My Review of “A Man of Shadows” by Jeff Noon

Bottom Line Up Top

Amazon linkA Man of Shadows
Author: Jeff Noon (@jeffnoon); website

Thumbnail sketch: An urban landscape of light, dark and the places in between is the setting for an imaginative and fantastical Urban Noir tale. Searching for a runaway girl in a city stalked by a seemingly invisible serial killer, private detective John Nyquist must come to grips with time itself or risk losing himself — and her. 4 Stars

My Take On A Man of Shadows

One of the oldest metaphors around is light and darkness standing in for good and evil. God separated “light from darkness” in Genesis, Shakespeare’s love-besotted Romeo compared Juliet to the sun, and a Scottish prayer asks for protection from “things that go bump in the night.” In  A Man of Shadows, author Jeff Noon’s electric prose and stylized imagery blur this simple idea into a fever dream of a tale about light, darkness, family, loss and time.

This review is based on an Advance Reading Copy (ARC) received through NetGalley. The book is scheduled for release on August 1, 2017.

Time plays an important role in the story — after all, isn’t day turning to night followed by a return to day simply a visible reminder of time’s passage? Time is a commodity in Dayzone, where a walk to the corner tavern can involve adjusting your watch several times, and you’ll go thirsty if you and the barkeep don’t agree it’s past opening time.

Dayzone is the city where private detective John Nyquist has his office. Called the City of Light, Dayzone is covered by millions of light fixtures of all types, creating perpetual daytime by blocking out the sky. Burned-out bulbs are replaced around the clock by ‘bulb monkeys,’ workers who climb and swing through the jungle of wires and fixtures to prevent any spot of darkness. In one of my favorite passages, Nyquist takes to the stairs of his office building, going floor by floor in hopes of catching a glimpse of the actual sky above the layer of fixtures.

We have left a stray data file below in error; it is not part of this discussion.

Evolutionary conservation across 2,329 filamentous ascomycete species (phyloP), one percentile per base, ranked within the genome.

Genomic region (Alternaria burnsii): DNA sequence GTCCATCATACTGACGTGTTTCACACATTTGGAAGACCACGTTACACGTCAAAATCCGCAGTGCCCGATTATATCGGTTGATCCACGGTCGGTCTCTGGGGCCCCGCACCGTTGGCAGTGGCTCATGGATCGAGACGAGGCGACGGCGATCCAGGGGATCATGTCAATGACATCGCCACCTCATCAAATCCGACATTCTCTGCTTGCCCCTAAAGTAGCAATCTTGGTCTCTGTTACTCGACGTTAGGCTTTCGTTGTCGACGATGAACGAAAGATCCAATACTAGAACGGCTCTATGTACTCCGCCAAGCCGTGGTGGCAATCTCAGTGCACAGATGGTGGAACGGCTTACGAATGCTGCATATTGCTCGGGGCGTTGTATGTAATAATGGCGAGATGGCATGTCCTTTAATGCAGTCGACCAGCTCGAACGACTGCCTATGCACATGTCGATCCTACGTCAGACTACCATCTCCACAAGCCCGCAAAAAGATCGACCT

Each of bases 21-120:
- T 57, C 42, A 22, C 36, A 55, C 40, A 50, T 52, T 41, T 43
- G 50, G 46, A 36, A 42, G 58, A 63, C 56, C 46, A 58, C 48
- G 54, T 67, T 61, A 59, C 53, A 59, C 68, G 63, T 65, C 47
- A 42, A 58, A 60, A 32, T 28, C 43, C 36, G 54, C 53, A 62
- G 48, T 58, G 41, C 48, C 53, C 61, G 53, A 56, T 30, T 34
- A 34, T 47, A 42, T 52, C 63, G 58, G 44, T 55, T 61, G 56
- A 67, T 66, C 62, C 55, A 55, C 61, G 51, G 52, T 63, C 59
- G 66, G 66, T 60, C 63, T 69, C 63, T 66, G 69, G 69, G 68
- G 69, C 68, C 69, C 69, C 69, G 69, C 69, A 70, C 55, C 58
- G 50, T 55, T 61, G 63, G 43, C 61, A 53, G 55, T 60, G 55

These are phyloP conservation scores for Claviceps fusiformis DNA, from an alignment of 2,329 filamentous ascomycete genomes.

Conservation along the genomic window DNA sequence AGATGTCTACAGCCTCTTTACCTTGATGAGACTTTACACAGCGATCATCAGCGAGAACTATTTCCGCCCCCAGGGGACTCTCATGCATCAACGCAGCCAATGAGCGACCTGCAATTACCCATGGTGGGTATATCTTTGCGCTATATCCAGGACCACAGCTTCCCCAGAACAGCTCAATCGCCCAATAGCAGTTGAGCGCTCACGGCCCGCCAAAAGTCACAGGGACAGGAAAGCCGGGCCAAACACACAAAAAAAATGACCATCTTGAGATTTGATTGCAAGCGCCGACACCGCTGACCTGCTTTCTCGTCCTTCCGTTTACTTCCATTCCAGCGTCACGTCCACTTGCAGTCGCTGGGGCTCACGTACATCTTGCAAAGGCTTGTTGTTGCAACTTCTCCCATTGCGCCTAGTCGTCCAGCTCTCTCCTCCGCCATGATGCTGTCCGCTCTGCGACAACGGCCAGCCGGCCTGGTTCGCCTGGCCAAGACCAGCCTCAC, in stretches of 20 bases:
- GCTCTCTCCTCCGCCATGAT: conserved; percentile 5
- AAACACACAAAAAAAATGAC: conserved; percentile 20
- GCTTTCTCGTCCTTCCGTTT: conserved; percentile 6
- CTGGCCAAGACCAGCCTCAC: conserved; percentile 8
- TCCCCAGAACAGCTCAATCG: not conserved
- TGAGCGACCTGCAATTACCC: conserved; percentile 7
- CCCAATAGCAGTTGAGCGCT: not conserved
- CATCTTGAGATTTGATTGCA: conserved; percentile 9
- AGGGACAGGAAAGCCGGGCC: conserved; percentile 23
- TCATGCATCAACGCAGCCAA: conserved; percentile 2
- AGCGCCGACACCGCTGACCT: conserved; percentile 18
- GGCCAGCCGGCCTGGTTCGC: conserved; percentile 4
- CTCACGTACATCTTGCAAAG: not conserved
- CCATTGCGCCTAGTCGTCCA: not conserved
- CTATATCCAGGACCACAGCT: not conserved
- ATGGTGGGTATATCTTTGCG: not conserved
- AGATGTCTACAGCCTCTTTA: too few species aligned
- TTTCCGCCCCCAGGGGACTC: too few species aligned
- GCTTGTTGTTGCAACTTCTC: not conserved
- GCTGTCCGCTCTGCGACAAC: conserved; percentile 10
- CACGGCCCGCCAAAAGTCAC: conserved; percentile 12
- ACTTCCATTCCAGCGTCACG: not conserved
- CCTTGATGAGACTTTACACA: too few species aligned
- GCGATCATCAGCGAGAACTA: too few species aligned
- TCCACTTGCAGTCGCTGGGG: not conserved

Nyquist is working the case of a teenage runaway, a girl whose family said she had become afraid of the dark. Like many of the folks who work in Dayzone, including Nyquist, the girl’s home is in Nocturna, a suburb shrouded in perpetual darkness. The bulbs in the artificial firmament over Nocturna are nearly all burned out; the few still lit are viewed by residents as faux stars. Eliminating the visible passage of time hasn’t made either city wholly good or wholly evil. For example: Quicksilver, a serial killer who has never been seen, strikes victims surrounded by crowds of potential witnesses under the bright lights of Dayzone.

Between the cities of light and dark is in an area called Dusk. More so than Nocturna, Dusk serves as the boogeyman or creature under the bed in this tale. Nyquist has a personal connection to this mist-shrouded off-limits zone, and it is at the very edge of Dusk that he’ll begin to unravel his runaway case. The answers he finds are unsettling enough that Nyquist begins to wonder if he’s falling under the spell of ‘chronostasis,’ a sickness residents of these contrived cities contract when they become unmoored in time.

I can’t say much more specifically about the plot without spoiling it for future readers, but hopefully I’ve given you a taste of this noir tale. To me, A Man of Shadows is more Urban Fantasy than Sci-Fi, but it was a very enjoyable read. The setting is unique and imaginative, the story layered and the prose vivid. I had no previous experience with the author’s work but now plan on taking a look at earlier books. I’m pleased to also note a series set in this sandbox is planned, with the next entry due in 2018. Sign me up for another round.

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